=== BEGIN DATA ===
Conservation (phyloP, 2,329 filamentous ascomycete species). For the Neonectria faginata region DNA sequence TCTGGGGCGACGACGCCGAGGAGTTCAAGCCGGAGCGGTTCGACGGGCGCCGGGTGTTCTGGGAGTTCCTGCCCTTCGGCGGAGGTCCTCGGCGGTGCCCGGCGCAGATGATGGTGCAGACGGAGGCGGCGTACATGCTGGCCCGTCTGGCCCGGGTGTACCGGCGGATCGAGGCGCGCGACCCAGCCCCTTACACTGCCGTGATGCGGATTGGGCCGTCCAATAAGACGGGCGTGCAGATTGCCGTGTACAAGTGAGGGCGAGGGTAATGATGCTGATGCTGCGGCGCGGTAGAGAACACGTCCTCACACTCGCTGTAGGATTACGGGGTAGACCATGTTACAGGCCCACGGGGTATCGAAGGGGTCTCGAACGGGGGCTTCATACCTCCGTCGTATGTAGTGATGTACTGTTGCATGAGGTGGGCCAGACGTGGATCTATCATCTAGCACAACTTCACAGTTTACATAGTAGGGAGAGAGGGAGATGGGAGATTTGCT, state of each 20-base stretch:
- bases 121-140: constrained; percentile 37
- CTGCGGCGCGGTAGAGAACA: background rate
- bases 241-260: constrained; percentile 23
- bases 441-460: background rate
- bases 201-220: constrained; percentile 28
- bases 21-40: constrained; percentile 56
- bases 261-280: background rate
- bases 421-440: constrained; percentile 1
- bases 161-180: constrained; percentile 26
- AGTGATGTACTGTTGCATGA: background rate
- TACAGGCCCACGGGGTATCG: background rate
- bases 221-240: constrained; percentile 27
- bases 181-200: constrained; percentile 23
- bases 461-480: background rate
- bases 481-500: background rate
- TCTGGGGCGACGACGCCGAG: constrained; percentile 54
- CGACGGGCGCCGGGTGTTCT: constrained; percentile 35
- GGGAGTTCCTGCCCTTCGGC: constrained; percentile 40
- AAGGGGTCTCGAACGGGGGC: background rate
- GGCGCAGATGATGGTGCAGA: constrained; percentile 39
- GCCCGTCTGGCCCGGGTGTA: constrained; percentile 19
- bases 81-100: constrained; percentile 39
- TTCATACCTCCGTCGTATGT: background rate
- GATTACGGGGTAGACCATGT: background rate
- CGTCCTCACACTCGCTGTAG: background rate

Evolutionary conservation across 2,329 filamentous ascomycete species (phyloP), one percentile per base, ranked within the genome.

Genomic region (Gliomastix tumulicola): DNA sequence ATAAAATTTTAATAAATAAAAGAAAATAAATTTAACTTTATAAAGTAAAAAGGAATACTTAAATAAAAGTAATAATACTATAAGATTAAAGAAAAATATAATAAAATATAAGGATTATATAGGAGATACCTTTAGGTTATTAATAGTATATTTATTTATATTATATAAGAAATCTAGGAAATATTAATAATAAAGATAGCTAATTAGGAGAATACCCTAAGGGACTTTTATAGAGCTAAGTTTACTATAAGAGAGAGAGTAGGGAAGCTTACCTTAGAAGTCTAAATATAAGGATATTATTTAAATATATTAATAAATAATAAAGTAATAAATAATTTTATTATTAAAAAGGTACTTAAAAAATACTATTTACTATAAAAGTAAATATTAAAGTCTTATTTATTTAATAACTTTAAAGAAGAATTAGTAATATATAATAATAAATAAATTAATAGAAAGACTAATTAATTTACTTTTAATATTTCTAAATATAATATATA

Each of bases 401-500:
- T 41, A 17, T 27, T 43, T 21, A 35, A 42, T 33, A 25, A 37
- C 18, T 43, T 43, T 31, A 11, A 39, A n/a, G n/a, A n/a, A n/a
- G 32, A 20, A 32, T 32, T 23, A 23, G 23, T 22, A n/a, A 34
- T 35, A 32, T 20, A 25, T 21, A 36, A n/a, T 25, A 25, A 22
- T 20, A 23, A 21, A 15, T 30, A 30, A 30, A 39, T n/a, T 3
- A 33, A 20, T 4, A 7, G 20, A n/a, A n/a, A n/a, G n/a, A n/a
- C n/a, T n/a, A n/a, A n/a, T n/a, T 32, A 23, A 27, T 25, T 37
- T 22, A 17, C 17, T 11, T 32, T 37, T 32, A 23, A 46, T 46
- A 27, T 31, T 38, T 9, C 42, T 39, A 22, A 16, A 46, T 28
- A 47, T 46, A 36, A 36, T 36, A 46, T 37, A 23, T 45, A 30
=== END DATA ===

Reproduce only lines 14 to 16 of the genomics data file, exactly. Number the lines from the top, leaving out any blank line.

- bases 181-200: constrained; percentile 23
- bases 461-480: background rate
- bases 481-500: background rate